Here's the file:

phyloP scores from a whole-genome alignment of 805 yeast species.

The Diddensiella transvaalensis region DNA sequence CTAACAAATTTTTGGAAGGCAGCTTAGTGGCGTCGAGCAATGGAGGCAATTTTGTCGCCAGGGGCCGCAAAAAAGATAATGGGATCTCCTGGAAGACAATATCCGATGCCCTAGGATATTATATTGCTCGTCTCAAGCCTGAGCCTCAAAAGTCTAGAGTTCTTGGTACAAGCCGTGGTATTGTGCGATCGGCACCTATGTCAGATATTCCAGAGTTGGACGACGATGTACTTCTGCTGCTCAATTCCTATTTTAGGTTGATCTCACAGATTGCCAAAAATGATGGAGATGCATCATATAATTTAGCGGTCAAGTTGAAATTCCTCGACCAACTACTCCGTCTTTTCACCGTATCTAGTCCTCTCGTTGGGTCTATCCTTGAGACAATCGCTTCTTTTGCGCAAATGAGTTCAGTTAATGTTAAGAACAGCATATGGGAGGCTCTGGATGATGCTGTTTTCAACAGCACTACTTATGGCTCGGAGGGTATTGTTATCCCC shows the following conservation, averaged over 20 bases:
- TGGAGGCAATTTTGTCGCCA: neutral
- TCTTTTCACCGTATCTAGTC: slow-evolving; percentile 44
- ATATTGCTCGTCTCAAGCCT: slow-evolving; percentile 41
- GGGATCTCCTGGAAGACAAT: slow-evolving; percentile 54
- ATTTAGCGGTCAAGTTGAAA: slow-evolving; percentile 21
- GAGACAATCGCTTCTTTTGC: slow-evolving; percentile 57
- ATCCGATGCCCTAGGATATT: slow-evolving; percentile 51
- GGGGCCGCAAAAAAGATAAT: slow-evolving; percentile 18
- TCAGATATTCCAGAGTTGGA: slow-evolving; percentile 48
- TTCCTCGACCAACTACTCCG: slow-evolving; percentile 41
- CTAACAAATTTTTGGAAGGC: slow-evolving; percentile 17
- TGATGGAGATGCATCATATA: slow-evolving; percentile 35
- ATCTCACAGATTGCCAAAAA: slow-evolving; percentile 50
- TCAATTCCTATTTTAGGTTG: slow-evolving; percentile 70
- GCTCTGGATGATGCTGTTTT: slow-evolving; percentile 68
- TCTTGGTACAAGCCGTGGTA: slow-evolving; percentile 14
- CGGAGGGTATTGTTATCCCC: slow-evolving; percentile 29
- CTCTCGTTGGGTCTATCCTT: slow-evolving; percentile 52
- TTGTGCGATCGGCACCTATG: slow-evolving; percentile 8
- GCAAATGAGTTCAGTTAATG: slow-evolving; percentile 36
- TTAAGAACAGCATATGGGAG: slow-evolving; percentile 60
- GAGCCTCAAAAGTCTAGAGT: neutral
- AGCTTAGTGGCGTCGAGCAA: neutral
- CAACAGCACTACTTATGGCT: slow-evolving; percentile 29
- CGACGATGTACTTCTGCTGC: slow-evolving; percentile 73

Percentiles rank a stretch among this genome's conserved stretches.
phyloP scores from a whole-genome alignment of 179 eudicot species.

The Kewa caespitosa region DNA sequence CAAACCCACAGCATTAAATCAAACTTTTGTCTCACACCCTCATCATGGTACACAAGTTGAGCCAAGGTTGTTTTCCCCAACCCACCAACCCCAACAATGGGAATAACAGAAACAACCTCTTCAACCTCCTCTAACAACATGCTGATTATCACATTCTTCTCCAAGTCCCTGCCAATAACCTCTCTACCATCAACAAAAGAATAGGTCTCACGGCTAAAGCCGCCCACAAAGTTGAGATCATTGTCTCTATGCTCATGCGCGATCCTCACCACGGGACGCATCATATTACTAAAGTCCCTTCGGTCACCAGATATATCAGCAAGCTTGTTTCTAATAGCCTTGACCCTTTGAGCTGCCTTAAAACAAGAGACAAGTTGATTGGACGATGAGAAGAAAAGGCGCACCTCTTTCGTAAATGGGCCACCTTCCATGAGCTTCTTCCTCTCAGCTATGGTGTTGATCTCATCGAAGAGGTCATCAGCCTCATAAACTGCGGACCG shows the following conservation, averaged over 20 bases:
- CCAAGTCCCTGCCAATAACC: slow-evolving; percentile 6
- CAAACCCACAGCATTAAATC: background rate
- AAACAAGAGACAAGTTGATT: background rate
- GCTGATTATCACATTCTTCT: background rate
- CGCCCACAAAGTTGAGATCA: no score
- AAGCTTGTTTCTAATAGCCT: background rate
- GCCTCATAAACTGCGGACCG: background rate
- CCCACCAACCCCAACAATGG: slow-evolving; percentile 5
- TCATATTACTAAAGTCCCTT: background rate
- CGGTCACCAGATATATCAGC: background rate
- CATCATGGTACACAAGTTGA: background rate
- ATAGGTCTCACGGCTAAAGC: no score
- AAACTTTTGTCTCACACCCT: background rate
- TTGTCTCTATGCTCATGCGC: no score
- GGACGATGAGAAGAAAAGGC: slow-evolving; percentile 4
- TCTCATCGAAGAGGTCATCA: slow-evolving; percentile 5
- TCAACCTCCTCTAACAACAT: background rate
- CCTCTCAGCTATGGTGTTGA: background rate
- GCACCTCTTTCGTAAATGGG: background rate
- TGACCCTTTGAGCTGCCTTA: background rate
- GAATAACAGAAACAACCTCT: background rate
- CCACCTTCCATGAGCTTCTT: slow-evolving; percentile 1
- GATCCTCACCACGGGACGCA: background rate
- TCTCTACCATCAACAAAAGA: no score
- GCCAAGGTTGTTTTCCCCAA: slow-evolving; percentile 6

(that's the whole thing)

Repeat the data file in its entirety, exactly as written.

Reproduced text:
phyloP scores from a whole-genome alignment of 805 yeast species.

The Diddensiella transvaalensis region DNA sequence CTAACAAATTTTTGGAAGGCAGCTTAGTGGCGTCGAGCAATGGAGGCAATTTTGTCGCCAGGGGCCGCAAAAAAGATAATGGGATCTCCTGGAAGACAATATCCGATGCCCTAGGATATTATATTGCTCGTCTCAAGCCTGAGCCTCAAAAGTCTAGAGTTCTTGGTACAAGCCGTGGTATTGTGCGATCGGCACCTATGTCAGATATTCCAGAGTTGGACGACGATGTACTTCTGCTGCTCAATTCCTATTTTAGGTTGATCTCACAGATTGCCAAAAATGATGGAGATGCATCATATAATTTAGCGGTCAAGTTGAAATTCCTCGACCAACTACTCCGTCTTTTCACCGTATCTAGTCCTCTCGTTGGGTCTATCCTTGAGACAATCGCTTCTTTTGCGCAAATGAGTTCAGTTAATGTTAAGAACAGCATATGGGAGGCTCTGGATGATGCTGTTTTCAACAGCACTACTTATGGCTCGGAGGGTATTGTTATCCCC shows the following conservation, averaged over 20 bases:
- TGGAGGCAATTTTGTCGCCA: neutral
- TCTTTTCACCGTATCTAGTC: slow-evolving; percentile 44
- ATATTGCTCGTCTCAAGCCT: slow-evolving; percentile 41
- GGGATCTCCTGGAAGACAAT: slow-evolving; percentile 54
- ATTTAGCGGTCAAGTTGAAA: slow-evolving; percentile 21
- GAGACAATCGCTTCTTTTGC: slow-evolving; percentile 57
- ATCCGATGCCCTAGGATATT: slow-evolving; percentile 51
- GGGGCCGCAAAAAAGATAAT: slow-evolving; percentile 18
- TCAGATATTCCAGAGTTGGA: slow-evolving; percentile 48
- TTCCTCGACCAACTACTCCG: slow-evolving; percentile 41
- CTAACAAATTTTTGGAAGGC: slow-evolving; percentile 17
- TGATGGAGATGCATCATATA: slow-evolving; percentile 35
- ATCTCACAGATTGCCAAAAA: slow-evolving; percentile 50
- TCAATTCCTATTTTAGGTTG: slow-evolving; percentile 70
- GCTCTGGATGATGCTGTTTT: slow-evolving; percentile 68
- TCTTGGTACAAGCCGTGGTA: slow-evolving; percentile 14
- CGGAGGGTATTGTTATCCCC: slow-evolving; percentile 29
- CTCTCGTTGGGTCTATCCTT: slow-evolving; percentile 52
- TTGTGCGATCGGCACCTATG: slow-evolving; percentile 8
- GCAAATGAGTTCAGTTAATG: slow-evolving; percentile 36
- TTAAGAACAGCATATGGGAG: slow-evolving; percentile 60
- GAGCCTCAAAAGTCTAGAGT: neutral
- AGCTTAGTGGCGTCGAGCAA: neutral
- CAACAGCACTACTTATGGCT: slow-evolving; percentile 29
- CGACGATGTACTTCTGCTGC: slow-evolving; percentile 73

Percentiles rank a stretch among this genome's conserved stretches.
phyloP scores from a whole-genome alignment of 179 eudicot species.

The Kewa caespitosa region DNA sequence CAAACCCACAGCATTAAATCAAACTTTTGTCTCACACCCTCATCATGGTACACAAGTTGAGCCAAGGTTGTTTTCCCCAACCCACCAACCCCAACAATGGGAATAACAGAAACAACCTCTTCAACCTCCTCTAACAACATGCTGATTATCACATTCTTCTCCAAGTCCCTGCCAATAACCTCTCTACCATCAACAAAAGAATAGGTCTCACGGCTAAAGCCGCCCACAAAGTTGAGATCATTGTCTCTATGCTCATGCGCGATCCTCACCACGGGACGCATCATATTACTAAAGTCCCTTCGGTCACCAGATATATCAGCAAGCTTGTTTCTAATAGCCTTGACCCTTTGAGCTGCCTTAAAACAAGAGACAAGTTGATTGGACGATGAGAAGAAAAGGCGCACCTCTTTCGTAAATGGGCCACCTTCCATGAGCTTCTTCCTCTCAGCTATGGTGTTGATCTCATCGAAGAGGTCATCAGCCTCATAAACTGCGGACCG shows the following conservation, averaged over 20 bases:
- CCAAGTCCCTGCCAATAACC: slow-evolving; percentile 6
- CAAACCCACAGCATTAAATC: background rate
- AAACAAGAGACAAGTTGATT: background rate
- GCTGATTATCACATTCTTCT: background rate
- CGCCCACAAAGTTGAGATCA: no score
- AAGCTTGTTTCTAATAGCCT: background rate
- GCCTCATAAACTGCGGACCG: background rate
- CCCACCAACCCCAACAATGG: slow-evolving; percentile 5
- TCATATTACTAAAGTCCCTT: background rate
- CGGTCACCAGATATATCAGC: background rate
- CATCATGGTACACAAGTTGA: background rate
- ATAGGTCTCACGGCTAAAGC: no score
- AAACTTTTGTCTCACACCCT: background rate
- TTGTCTCTATGCTCATGCGC: no score
- GGACGATGAGAAGAAAAGGC: slow-evolving; percentile 4
- TCTCATCGAAGAGGTCATCA: slow-evolving; percentile 5
- TCAACCTCCTCTAACAACAT: background rate
- CCTCTCAGCTATGGTGTTGA: background rate
- GCACCTCTTTCGTAAATGGG: background rate
- TGACCCTTTGAGCTGCCTTA: background rate
- GAATAACAGAAACAACCTCT: background rate
- CCACCTTCCATGAGCTTCTT: slow-evolving; percentile 1
- GATCCTCACCACGGGACGCA: background rate
- TCTCTACCATCAACAAAAGA: no score
- GCCAAGGTTGTTTTCCCCAA: slow-evolving; percentile 6